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Understanding the effects of peripheral vision and muscle memory on in-vehicle touchscreen interactions

Understanding the effects of peripheral vision and muscle memory on in-vehicle touchscreen interactions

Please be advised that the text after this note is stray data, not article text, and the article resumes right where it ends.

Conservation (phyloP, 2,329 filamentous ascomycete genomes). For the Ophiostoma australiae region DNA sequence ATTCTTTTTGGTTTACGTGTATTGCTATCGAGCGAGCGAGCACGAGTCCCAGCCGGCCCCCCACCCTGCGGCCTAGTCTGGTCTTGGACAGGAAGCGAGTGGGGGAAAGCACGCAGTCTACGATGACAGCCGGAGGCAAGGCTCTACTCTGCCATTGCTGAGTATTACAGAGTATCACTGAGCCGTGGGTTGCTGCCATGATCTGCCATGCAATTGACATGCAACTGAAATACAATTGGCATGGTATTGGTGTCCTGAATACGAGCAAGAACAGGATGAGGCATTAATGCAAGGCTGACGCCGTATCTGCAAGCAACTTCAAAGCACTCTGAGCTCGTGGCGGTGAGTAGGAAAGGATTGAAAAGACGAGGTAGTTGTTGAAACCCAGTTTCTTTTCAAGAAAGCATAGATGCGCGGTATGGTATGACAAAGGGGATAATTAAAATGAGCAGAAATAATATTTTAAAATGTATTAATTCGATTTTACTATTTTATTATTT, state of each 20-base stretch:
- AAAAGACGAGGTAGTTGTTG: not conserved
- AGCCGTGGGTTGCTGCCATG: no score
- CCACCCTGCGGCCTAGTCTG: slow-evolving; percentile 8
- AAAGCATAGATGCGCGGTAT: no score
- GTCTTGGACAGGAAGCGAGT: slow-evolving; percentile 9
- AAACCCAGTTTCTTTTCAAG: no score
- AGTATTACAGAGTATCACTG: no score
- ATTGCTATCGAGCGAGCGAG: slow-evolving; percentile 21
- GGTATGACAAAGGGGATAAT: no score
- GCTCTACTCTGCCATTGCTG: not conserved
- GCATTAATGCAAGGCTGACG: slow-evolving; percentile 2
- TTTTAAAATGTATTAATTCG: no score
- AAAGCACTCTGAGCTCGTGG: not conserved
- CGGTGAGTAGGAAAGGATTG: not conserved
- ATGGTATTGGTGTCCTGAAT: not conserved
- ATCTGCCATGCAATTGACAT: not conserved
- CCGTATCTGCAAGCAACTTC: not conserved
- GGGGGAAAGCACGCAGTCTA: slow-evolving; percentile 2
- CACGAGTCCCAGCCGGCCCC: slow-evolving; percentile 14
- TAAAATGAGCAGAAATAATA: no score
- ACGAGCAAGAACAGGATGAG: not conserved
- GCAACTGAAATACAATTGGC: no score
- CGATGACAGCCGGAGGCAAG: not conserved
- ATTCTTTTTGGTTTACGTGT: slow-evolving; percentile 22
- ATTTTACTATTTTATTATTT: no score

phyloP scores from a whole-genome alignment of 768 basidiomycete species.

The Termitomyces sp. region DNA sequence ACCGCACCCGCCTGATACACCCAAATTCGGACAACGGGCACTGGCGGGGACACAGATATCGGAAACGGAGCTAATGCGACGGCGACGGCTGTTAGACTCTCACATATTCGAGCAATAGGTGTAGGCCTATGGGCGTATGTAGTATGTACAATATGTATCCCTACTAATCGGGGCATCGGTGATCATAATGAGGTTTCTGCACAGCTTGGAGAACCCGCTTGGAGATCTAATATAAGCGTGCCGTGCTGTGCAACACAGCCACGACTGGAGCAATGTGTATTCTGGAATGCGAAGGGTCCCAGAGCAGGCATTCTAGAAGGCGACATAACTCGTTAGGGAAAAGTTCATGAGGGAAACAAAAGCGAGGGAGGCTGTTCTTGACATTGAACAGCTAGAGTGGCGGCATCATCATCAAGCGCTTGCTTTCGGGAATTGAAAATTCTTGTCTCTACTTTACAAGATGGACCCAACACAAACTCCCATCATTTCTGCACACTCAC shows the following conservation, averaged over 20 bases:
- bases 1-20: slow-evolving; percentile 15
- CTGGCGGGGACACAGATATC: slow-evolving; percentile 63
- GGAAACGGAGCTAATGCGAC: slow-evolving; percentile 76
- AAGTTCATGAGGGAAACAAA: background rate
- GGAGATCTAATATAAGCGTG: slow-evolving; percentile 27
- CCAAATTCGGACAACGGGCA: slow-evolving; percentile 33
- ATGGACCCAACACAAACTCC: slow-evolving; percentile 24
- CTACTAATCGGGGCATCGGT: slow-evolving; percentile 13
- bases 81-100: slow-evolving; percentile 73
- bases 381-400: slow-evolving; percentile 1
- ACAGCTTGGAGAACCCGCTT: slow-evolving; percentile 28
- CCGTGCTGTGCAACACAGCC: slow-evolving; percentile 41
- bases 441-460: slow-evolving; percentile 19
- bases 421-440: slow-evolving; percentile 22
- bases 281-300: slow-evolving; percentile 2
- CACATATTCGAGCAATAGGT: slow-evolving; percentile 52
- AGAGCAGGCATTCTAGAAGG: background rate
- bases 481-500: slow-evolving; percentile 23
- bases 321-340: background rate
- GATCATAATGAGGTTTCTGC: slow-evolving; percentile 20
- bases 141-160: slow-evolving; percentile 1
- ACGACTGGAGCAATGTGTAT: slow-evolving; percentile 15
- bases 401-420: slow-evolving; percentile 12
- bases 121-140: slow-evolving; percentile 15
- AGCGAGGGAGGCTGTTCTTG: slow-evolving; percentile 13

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It is important to gain a better understanding of how drivers interact with in-vehicle touchscreens to help design interfaces to minimise ‘eyes-off-road’ time. The study investigated the relative effects of two interaction mechanisms (peripheral vision – PV, muscle memory – MM) shown to be relevant to visual behaviour when driving, on the time to press different sized buttons (small 6 × 6 cm, medium 10 × 10 cm, large 14 × 14 cm) on an in-vehicle touchscreen. Twenty-five participants took part in a driving simulator study and were presented with a single, white, square button on 24 successive trials. For MM conditions, participants wore a pair of glasses blocking their PV and for PV conditions, they were asked to keep their focus on the vehicle ahead. Results showed that task time gradually decreased when participants could only use MM. However, overall task time for MM conditions were significantly higher than PV conditions. Participants rated the use of MM to be more difficult than PV. In contrast, results suggest that for interfaces that utilise peripheral visual processing, the learning effect is not evident and operation times are constant over time. These findings indicate that in-vehicle touch screens should be designed to utilise PV for making simple button selections with reduced visual demand.

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